The subject car is a 71. There was no superbird in 71.

      There was a roadrunner with GTX trim package combo in 72. It could have a 440.

      Commenters need to get down off their high horses.

      Like 1
      • David Frank David Member

        Whatever the case, there’s always a lot to be learned about cars in these comments from folks who know their cars. Wikipedia is not always right and sometimes even car guys get it wrong. It’s all good.
        Cool car! Loose the wheels, go with something more original looking, and drive it! Perhaps those GTX badges will just fall off.

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      • JW454

        In the book I’m sitting here looking at, it clearly states for Road Runners:
        1968 L code = 440 4V 375 hp.
        1969 L code = 440 4V 375 hp.
        1969 M code = 440 6V 390 hp.
        1970 U code = 440 4V 375 hp.
        1970 V code = 440 6V 390 hp.
        1971 U code = 440 4V 370 hp.
        1971 V code = 440 6V 390 hp.
        1972 P code = 440 4V 255 hp.
        1972 U code = 440 4V 280 hp.

        Of course these are only the 440 engines. there were other engine options too.

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  5. Rando

    If it were me, I’d get rid of the wheels – I’m sure SOMEONE would want them. Rallyes or Magnum 500s. And as for interior issues? If I were sitting in the driver’s seat with my lady in passenger seat, no one would know it’s got issues… LOL

    Engine compartment painted black – should be body color I believe. And I’m figuring this isn’t original paint nor color. So fix it up however the heck you want, put some factory black stripes on it, and drive it. And not care what the haters think.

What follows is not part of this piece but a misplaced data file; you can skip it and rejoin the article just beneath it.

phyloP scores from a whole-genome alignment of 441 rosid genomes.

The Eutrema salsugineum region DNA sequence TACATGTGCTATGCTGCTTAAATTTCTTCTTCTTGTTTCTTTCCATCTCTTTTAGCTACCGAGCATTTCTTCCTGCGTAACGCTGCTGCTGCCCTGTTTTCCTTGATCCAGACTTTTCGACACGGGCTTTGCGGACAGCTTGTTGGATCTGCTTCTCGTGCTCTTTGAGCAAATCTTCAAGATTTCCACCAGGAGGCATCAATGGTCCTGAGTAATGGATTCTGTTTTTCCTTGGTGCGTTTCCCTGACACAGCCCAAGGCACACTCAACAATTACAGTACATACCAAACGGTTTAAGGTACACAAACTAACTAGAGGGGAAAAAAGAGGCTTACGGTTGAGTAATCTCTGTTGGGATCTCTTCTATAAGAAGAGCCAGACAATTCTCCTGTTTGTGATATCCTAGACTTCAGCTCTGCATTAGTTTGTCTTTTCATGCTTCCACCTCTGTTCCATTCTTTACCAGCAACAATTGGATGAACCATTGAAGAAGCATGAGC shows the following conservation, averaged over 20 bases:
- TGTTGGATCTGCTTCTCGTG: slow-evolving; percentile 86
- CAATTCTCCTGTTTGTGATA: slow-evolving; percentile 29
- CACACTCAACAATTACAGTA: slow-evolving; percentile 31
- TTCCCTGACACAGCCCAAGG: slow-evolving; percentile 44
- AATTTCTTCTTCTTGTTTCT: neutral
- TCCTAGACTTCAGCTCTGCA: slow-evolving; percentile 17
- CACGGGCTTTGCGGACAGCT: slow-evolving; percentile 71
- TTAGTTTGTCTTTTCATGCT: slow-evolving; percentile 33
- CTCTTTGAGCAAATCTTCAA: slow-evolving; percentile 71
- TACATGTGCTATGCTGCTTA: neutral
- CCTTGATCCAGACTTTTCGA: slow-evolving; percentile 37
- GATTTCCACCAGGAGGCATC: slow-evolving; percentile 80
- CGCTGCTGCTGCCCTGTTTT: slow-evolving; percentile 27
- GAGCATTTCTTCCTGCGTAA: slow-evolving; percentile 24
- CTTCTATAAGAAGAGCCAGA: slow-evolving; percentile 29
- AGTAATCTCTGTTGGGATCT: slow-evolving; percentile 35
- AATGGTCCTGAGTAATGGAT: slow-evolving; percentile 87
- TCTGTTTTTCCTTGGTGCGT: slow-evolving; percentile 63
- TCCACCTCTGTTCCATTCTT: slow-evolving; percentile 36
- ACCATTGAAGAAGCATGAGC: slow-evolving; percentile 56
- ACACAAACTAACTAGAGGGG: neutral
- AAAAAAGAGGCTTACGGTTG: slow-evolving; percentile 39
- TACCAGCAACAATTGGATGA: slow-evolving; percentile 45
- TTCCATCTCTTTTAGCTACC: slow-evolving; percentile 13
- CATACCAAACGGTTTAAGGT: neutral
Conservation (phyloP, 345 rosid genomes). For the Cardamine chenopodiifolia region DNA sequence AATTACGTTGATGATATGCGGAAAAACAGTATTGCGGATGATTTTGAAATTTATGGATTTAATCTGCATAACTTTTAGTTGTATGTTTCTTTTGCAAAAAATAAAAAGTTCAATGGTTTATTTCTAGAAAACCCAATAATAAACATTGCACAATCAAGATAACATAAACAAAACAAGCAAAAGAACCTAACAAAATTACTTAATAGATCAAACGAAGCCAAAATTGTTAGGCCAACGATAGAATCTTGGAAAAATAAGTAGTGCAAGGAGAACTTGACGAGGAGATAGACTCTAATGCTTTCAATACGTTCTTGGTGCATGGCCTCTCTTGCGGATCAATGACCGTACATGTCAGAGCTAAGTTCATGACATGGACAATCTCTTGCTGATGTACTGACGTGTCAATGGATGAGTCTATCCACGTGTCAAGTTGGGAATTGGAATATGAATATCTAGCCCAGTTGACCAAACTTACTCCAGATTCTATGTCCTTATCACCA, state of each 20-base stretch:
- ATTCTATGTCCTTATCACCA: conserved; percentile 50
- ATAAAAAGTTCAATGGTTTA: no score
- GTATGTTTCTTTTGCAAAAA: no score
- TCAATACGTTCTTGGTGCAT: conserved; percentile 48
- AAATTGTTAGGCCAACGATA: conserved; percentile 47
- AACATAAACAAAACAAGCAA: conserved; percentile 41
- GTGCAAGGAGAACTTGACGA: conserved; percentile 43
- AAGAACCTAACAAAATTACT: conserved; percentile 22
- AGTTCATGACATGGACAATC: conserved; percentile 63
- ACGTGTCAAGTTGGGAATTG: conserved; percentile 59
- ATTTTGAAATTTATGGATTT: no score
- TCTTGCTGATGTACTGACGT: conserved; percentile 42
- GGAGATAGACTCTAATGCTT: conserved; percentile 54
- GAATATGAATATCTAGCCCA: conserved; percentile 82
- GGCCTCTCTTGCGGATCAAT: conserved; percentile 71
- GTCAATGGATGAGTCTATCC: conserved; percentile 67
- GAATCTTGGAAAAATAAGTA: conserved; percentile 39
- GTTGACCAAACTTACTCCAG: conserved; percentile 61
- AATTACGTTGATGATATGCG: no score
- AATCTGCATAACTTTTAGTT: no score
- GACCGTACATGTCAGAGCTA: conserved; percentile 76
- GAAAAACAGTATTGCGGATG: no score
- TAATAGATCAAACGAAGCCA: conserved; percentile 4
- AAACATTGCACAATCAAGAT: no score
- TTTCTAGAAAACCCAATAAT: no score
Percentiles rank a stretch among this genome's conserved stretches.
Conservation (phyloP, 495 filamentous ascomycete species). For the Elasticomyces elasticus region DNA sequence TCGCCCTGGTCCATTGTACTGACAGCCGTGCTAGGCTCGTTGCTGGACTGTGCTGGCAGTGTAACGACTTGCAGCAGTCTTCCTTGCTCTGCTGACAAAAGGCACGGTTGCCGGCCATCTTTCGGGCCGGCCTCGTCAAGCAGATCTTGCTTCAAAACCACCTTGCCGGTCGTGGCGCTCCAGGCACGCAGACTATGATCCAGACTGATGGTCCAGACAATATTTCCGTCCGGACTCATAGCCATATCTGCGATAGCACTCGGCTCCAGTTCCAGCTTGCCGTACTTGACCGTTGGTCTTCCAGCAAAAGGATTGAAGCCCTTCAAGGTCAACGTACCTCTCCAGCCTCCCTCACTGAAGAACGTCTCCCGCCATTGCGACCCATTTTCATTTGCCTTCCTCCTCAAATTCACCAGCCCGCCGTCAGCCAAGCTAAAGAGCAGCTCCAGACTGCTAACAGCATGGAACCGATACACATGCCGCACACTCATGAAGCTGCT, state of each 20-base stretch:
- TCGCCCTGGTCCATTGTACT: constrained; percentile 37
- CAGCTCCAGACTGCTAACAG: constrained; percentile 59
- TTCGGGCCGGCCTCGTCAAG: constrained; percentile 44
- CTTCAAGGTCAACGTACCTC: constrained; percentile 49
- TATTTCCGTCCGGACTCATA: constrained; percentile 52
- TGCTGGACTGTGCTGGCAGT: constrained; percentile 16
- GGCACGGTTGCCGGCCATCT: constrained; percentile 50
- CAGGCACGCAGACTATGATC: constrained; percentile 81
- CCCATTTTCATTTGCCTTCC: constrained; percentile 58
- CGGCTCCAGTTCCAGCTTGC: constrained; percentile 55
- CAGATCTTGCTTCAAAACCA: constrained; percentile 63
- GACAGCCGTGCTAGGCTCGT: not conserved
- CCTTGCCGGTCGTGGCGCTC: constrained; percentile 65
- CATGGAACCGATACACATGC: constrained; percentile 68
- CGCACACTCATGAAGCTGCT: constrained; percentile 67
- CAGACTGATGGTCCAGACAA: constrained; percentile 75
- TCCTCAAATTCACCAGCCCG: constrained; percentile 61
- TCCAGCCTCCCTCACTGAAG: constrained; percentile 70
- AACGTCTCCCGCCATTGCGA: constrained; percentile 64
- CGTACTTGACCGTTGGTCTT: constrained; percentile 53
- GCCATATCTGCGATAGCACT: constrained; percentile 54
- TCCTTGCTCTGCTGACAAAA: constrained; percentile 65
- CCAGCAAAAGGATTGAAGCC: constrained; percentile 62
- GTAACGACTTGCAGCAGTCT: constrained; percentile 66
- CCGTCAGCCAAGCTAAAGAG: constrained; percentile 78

Like 1
  6. Rick

    I always liked the look of the ’71 Roadrunner/GTX/Satellite/whatever – just put in the earlier high compression 383/440 and it would snort right along. But I’m with Rando, lose the wheels on this one for sure.

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  7. Steven C

    Those wheels ruined my appetite looking at this on my lunch break.

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  8. JW

    Not my favorite year Roadrunner but lose the wheels, pop the GTX badges off and drive it as a daily driver.

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    It’s not numbers matching so that’s why it’s only $15500. Very cool cruiser though and it’s the right yr.

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  10. Jack

    Like the first comment @Sean said, it is not an original numbers matching car. This Roadrunner was originally a 383 4 bbl. I would just fix up what needed it to make it safe and burn rubber in all 4 gears! $15k might be on the high side. And by the way, 1971 Roadrunners did have 440’s as an option in 4bbl and 2x6bbl, as well as the “R” code 426 Hemi 2x4bbl

    Like 0
  11. keith

    Whatever if this car hadnt been purchased already I gladly would have boiled many.sets of good rubber off this bad girl

    Like 0